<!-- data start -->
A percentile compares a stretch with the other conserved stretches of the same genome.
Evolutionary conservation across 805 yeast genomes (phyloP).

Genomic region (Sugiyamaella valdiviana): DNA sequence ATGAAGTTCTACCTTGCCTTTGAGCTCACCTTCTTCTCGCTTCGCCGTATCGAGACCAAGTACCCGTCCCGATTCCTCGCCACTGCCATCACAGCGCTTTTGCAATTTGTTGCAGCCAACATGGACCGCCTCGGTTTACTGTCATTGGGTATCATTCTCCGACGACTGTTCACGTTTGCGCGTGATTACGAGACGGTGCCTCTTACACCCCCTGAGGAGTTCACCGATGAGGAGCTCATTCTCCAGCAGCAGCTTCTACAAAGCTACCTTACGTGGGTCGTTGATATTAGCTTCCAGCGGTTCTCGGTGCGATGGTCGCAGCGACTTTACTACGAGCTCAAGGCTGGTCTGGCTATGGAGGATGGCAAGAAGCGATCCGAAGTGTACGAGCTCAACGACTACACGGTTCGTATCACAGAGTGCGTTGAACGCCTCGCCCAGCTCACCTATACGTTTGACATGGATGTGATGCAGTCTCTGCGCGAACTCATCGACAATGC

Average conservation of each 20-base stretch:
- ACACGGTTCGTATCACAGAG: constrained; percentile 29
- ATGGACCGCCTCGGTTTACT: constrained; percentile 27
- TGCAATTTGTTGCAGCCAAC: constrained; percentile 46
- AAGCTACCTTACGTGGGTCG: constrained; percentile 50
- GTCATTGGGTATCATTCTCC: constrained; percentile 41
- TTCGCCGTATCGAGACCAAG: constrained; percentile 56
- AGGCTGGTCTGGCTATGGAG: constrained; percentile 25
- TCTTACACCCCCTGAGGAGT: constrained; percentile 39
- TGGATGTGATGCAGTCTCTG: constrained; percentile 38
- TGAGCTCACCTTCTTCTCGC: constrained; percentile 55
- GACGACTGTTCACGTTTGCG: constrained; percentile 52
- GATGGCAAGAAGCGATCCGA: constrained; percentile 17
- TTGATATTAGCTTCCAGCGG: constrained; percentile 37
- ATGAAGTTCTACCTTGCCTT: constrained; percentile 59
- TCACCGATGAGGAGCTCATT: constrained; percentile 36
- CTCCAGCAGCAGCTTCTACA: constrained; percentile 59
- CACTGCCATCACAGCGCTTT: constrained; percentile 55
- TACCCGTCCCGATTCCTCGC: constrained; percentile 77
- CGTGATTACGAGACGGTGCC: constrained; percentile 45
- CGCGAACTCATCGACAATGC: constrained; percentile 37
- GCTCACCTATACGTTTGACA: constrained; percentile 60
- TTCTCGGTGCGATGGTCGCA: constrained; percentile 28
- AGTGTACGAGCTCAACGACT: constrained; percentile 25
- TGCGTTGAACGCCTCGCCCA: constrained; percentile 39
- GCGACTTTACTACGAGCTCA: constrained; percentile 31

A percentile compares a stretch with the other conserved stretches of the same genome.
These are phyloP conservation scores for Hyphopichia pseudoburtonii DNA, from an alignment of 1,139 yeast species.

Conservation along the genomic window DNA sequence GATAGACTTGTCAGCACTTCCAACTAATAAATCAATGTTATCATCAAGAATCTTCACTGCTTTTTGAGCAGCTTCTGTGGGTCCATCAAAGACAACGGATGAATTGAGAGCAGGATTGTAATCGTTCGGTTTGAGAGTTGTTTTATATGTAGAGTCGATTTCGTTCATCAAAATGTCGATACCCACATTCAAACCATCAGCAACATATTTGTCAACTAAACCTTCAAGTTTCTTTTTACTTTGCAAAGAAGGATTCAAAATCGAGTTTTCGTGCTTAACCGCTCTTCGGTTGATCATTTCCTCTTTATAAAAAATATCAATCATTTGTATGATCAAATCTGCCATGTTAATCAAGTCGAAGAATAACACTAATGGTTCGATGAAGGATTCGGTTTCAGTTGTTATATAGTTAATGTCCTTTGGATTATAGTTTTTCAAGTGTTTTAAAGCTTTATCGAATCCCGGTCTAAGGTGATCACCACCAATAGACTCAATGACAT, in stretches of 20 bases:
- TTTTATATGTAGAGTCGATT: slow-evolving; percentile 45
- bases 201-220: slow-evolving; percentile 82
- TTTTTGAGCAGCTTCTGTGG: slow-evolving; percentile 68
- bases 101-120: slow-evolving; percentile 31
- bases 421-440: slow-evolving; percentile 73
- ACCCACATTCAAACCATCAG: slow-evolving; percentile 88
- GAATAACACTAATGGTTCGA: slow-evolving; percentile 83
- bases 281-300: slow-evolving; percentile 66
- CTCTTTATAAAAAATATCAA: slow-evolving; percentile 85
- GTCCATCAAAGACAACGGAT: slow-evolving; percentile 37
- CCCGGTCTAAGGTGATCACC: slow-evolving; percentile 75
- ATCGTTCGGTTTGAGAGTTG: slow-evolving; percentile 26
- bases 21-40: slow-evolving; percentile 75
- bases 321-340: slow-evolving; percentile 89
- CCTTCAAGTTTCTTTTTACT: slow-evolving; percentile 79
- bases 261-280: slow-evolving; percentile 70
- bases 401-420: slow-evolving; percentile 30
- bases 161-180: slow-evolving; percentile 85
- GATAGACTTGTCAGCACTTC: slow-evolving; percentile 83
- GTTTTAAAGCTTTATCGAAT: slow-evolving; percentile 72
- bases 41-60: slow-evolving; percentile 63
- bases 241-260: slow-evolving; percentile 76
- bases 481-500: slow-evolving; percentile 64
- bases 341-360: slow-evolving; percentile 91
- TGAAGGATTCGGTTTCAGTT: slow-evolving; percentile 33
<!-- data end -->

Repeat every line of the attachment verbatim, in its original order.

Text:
A percentile compares a stretch with the other conserved stretches of the same genome.
Evolutionary conservation across 805 yeast genomes (phyloP).

Genomic region (Sugiyamaella valdiviana): DNA sequence ATGAAGTTCTACCTTGCCTTTGAGCTCACCTTCTTCTCGCTTCGCCGTATCGAGACCAAGTACCCGTCCCGATTCCTCGCCACTGCCATCACAGCGCTTTTGCAATTTGTTGCAGCCAACATGGACCGCCTCGGTTTACTGTCATTGGGTATCATTCTCCGACGACTGTTCACGTTTGCGCGTGATTACGAGACGGTGCCTCTTACACCCCCTGAGGAGTTCACCGATGAGGAGCTCATTCTCCAGCAGCAGCTTCTACAAAGCTACCTTACGTGGGTCGTTGATATTAGCTTCCAGCGGTTCTCGGTGCGATGGTCGCAGCGACTTTACTACGAGCTCAAGGCTGGTCTGGCTATGGAGGATGGCAAGAAGCGATCCGAAGTGTACGAGCTCAACGACTACACGGTTCGTATCACAGAGTGCGTTGAACGCCTCGCCCAGCTCACCTATACGTTTGACATGGATGTGATGCAGTCTCTGCGCGAACTCATCGACAATGC

Average conservation of each 20-base stretch:
- ACACGGTTCGTATCACAGAG: constrained; percentile 29
- ATGGACCGCCTCGGTTTACT: constrained; percentile 27
- TGCAATTTGTTGCAGCCAAC: constrained; percentile 46
- AAGCTACCTTACGTGGGTCG: constrained; percentile 50
- GTCATTGGGTATCATTCTCC: constrained; percentile 41
- TTCGCCGTATCGAGACCAAG: constrained; percentile 56
- AGGCTGGTCTGGCTATGGAG: constrained; percentile 25
- TCTTACACCCCCTGAGGAGT: constrained; percentile 39
- TGGATGTGATGCAGTCTCTG: constrained; percentile 38
- TGAGCTCACCTTCTTCTCGC: constrained; percentile 55
- GACGACTGTTCACGTTTGCG: constrained; percentile 52
- GATGGCAAGAAGCGATCCGA: constrained; percentile 17
- TTGATATTAGCTTCCAGCGG: constrained; percentile 37
- ATGAAGTTCTACCTTGCCTT: constrained; percentile 59
- TCACCGATGAGGAGCTCATT: constrained; percentile 36
- CTCCAGCAGCAGCTTCTACA: constrained; percentile 59
- CACTGCCATCACAGCGCTTT: constrained; percentile 55
- TACCCGTCCCGATTCCTCGC: constrained; percentile 77
- CGTGATTACGAGACGGTGCC: constrained; percentile 45
- CGCGAACTCATCGACAATGC: constrained; percentile 37
- GCTCACCTATACGTTTGACA: constrained; percentile 60
- TTCTCGGTGCGATGGTCGCA: constrained; percentile 28
- AGTGTACGAGCTCAACGACT: constrained; percentile 25
- TGCGTTGAACGCCTCGCCCA: constrained; percentile 39
- GCGACTTTACTACGAGCTCA: constrained; percentile 31

A percentile compares a stretch with the other conserved stretches of the same genome.
These are phyloP conservation scores for Hyphopichia pseudoburtonii DNA, from an alignment of 1,139 yeast species.

Conservation along the genomic window DNA sequence GATAGACTTGTCAGCACTTCCAACTAATAAATCAATGTTATCATCAAGAATCTTCACTGCTTTTTGAGCAGCTTCTGTGGGTCCATCAAAGACAACGGATGAATTGAGAGCAGGATTGTAATCGTTCGGTTTGAGAGTTGTTTTATATGTAGAGTCGATTTCGTTCATCAAAATGTCGATACCCACATTCAAACCATCAGCAACATATTTGTCAACTAAACCTTCAAGTTTCTTTTTACTTTGCAAAGAAGGATTCAAAATCGAGTTTTCGTGCTTAACCGCTCTTCGGTTGATCATTTCCTCTTTATAAAAAATATCAATCATTTGTATGATCAAATCTGCCATGTTAATCAAGTCGAAGAATAACACTAATGGTTCGATGAAGGATTCGGTTTCAGTTGTTATATAGTTAATGTCCTTTGGATTATAGTTTTTCAAGTGTTTTAAAGCTTTATCGAATCCCGGTCTAAGGTGATCACCACCAATAGACTCAATGACAT, in stretches of 20 bases:
- TTTTATATGTAGAGTCGATT: slow-evolving; percentile 45
- bases 201-220: slow-evolving; percentile 82
- TTTTTGAGCAGCTTCTGTGG: slow-evolving; percentile 68
- bases 101-120: slow-evolving; percentile 31
- bases 421-440: slow-evolving; percentile 73
- ACCCACATTCAAACCATCAG: slow-evolving; percentile 88
- GAATAACACTAATGGTTCGA: slow-evolving; percentile 83
- bases 281-300: slow-evolving; percentile 66
- CTCTTTATAAAAAATATCAA: slow-evolving; percentile 85
- GTCCATCAAAGACAACGGAT: slow-evolving; percentile 37
- CCCGGTCTAAGGTGATCACC: slow-evolving; percentile 75
- ATCGTTCGGTTTGAGAGTTG: slow-evolving; percentile 26
- bases 21-40: slow-evolving; percentile 75
- bases 321-340: slow-evolving; percentile 89
- CCTTCAAGTTTCTTTTTACT: slow-evolving; percentile 79
- bases 261-280: slow-evolving; percentile 70
- bases 401-420: slow-evolving; percentile 30
- bases 161-180: slow-evolving; percentile 85
- GATAGACTTGTCAGCACTTC: slow-evolving; percentile 83
- GTTTTAAAGCTTTATCGAAT: slow-evolving; percentile 72
- bases 41-60: slow-evolving; percentile 63
- bases 241-260: slow-evolving; percentile 76
- bases 481-500: slow-evolving; percentile 64
- bases 341-360: slow-evolving; percentile 91
- TGAAGGATTCGGTTTCAGTT: slow-evolving; percentile 33